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I can describe Matrix Resurrections in one word - Mid-life crisis. Like a middle-aged man trying to recapture the magic of his youth, by adding all the paraphernalia of youth. You don't look cool or bold or attractive. You just look pathetic.
The first movie was a masterpiece. It was sure of itself. It trusted the intelligence of the audience. It did not explain itself. To me, it was not just an action movie. It was a masterclass in nuance and use of metaphors. Every person in the audience felt like they were being let in on a secret. It spoke different things to different people.
This movie had every element of that movie except its spirit. It felt like a Ferrari fitted with a Toyota engine. Once it starts moving, you cannot help but notice the difference.
I am disappointed.
Now down to the specifics:
1. The opening scene was cheap.
The opening scene would be the most important aspect of a movie, particularly a sequel (or reboot), and Matrix 4 did a poor job. I get it that Lana Wachowski is trying to link up with the first Matrix. But the actress that was replicating Trinity did not have the same presence. The mid-scene humor between Bugs and the 3 agents felt forced. And the revelation that agent Smith was the new Morpheus left me pulling my hair, which leads to the second point.
2. The plot was too convoluted, disjointed and unbelievable.
OK so 60 years have passed between Neo's supposed death and present times. Somehow Neo hasn't aged. I may accept that. But Trinity hasn't either, while Niobe became an old woman while the old Morpheus died. Speaking of whom, I was surprised to find out that the only reason why Laurence Fishburne was not playing Morpheus in the 4th movie was simply because the Wachowskis didn't want him to do, especially when the actor was still active in Hollywood and had a keen interest in the series. And oh yeah, what is a modal [sic]?? It's supposed to be "a simulation designed to evolve programs." However, if this modal was written by Neo in his fake video game, why all of the real agents are in it?? As for the old Agent Smith who reincarnated to be Neo's video game boss, uh, why did the machines have to revive HIM?? To top it all, now Trinity can fly à la Captain Marvel, with Neo as her side-kick. No comments on that. Be sure to check out the post-credits scene, another empty, thoughtless scene.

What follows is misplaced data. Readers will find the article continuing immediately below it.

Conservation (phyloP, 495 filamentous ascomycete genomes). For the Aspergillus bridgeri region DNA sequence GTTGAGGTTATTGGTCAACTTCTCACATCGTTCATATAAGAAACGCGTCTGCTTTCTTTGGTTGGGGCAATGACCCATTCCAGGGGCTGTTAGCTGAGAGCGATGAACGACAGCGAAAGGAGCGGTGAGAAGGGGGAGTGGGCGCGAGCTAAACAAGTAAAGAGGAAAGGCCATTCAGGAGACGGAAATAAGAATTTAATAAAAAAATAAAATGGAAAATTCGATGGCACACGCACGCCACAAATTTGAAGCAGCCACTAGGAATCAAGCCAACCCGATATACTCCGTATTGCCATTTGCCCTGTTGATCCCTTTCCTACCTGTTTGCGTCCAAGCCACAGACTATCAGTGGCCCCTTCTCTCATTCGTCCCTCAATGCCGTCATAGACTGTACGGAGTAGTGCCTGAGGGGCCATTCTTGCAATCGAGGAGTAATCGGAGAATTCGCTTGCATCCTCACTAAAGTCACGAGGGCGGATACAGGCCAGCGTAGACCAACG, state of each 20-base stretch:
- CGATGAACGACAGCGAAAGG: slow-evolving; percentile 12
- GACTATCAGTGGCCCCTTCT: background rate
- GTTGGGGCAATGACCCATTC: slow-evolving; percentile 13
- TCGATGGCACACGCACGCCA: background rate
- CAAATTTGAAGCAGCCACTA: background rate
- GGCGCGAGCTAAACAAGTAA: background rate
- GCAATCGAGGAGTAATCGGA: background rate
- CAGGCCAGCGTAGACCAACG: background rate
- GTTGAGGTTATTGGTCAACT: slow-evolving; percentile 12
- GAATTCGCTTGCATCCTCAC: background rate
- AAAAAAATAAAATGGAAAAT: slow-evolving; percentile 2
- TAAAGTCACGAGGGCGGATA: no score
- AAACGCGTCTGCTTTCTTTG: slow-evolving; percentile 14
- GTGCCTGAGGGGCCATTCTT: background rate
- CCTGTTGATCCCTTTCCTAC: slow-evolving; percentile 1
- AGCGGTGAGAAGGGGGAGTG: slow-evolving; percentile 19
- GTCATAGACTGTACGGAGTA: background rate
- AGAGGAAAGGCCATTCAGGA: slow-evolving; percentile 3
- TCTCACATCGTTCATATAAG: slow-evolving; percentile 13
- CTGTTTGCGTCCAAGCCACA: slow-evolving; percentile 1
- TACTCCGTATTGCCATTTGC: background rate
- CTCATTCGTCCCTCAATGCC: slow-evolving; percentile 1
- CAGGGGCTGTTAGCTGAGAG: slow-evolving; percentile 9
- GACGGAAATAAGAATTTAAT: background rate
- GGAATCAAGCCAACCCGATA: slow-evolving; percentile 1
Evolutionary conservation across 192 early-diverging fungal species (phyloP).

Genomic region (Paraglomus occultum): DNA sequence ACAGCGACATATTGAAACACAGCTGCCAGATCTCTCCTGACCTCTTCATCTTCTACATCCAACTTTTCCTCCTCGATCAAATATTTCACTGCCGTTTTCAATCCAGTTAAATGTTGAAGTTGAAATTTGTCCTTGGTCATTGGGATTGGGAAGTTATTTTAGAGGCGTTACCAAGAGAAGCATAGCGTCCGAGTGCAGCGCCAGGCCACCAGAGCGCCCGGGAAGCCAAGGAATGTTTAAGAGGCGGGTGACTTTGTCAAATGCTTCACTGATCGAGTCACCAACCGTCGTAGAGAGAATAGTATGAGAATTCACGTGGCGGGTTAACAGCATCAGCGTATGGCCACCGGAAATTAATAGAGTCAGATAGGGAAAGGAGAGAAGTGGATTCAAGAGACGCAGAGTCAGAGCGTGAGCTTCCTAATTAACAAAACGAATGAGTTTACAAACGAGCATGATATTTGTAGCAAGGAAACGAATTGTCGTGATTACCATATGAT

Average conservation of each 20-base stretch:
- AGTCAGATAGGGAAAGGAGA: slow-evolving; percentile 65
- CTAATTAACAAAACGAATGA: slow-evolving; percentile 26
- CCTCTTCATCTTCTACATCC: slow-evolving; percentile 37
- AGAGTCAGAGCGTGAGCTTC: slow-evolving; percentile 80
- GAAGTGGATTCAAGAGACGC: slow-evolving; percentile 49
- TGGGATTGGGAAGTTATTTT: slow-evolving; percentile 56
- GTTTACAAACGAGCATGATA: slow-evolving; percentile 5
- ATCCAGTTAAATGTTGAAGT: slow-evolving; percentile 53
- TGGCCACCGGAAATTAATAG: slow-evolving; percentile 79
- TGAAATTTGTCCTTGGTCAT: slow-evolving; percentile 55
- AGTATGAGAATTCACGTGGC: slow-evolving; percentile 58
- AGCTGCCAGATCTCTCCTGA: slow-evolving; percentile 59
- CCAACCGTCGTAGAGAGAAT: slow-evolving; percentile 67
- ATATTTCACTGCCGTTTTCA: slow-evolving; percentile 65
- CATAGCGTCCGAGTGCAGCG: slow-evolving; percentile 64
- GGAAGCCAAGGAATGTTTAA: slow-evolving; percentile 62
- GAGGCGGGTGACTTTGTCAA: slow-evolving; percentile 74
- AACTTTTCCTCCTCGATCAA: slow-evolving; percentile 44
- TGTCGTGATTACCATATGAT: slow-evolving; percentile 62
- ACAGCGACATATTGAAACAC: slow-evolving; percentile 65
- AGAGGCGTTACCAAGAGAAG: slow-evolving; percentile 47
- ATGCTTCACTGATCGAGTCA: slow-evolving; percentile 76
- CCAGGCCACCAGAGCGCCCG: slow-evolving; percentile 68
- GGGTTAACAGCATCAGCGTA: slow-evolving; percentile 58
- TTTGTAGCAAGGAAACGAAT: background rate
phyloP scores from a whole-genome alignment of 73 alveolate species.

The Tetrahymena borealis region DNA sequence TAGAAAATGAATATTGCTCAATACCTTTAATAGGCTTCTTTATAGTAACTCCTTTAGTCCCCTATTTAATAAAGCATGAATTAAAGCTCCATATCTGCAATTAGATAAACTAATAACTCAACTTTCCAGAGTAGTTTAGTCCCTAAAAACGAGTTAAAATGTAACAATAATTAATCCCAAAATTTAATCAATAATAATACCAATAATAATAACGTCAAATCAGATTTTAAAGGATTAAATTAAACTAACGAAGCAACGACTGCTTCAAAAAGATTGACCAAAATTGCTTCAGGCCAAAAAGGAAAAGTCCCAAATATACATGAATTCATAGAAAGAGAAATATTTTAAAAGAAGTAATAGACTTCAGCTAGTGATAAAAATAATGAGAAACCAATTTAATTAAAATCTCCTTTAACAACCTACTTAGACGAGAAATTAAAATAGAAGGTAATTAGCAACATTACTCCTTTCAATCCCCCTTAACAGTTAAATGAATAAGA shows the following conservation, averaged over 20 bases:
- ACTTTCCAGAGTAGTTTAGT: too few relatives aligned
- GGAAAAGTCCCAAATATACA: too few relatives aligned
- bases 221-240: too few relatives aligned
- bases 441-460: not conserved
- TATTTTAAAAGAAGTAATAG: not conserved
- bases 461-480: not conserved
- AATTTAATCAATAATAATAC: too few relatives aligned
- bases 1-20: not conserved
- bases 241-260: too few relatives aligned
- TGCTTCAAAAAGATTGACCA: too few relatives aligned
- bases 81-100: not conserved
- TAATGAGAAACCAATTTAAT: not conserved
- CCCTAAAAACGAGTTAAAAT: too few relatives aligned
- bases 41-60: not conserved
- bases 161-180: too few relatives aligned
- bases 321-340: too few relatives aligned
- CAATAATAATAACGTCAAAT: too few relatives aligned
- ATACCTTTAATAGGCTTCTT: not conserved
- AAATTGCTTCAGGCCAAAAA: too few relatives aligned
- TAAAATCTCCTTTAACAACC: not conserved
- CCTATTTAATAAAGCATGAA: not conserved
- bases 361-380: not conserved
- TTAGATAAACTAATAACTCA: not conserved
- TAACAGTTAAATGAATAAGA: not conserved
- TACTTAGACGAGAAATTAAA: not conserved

3. The kungfu was terrible
This is the biggest letdown. While the first matrix 20 years ago revolutionized the action genre with its amazing stage combat and bullet-dodging techniques, the 4th installment didn't go past that. Neo felt too old to be doing kungfu and I swear to God in some scenes, I was afraid his hip bones might crack (in real life) due to the strenuous activities. Lana Wachowski probably had the some idea in mind, cuz she introduced a concept called "Bullet Time". Yeah, basically it's just slow-mo for everybody except the villain "The Analyst". This saves Neo the trouble of having to dodge bullets all the time.
4. Are you trying to raise theater attendance by including as many countries as possible??
First of all the inclusion of the Japanese shinkansen had no purpose whatsoever in the movie. It was just a "bridge" that allowed Bugs to drag Neo from his office' rooftop to the extraction location. The re-appearance of the French Merovingian and his Japanese swordsmen also felt forced. Why the heck do they feel a grudge against Neo? If it wasn't for him, the old Smith would have cloned himself into every single one of them. And the Indian Priyanka Chopra was in it just for the laughs. Her acting was subpar and her influence to the overall plot was minimal (see point 2 above)
Which brings us to the last point:
5. The music was acceptable.
Johnny Klimek and Tom Tykwer replaced Don Davis to score the soundtrack of Matrix 4. I would say their orchestral work was so-so. However, the song "White Rabbit" by Jefferson Airplane was superb. "White Rabbit" was not only in reference to the Alice's Adventures in Wonderland elements that The Matrix had previously used and which "White Rabbit" is based on, but also a nod to Jefferson Airplane themselves which was formed as a house band for a music club called "The Matrix" in San Francisco. I covered the song "White Rabbit" on the piano, mashing it up with another Matrix favorite, "Clubbed to Death" by Rob Dougan.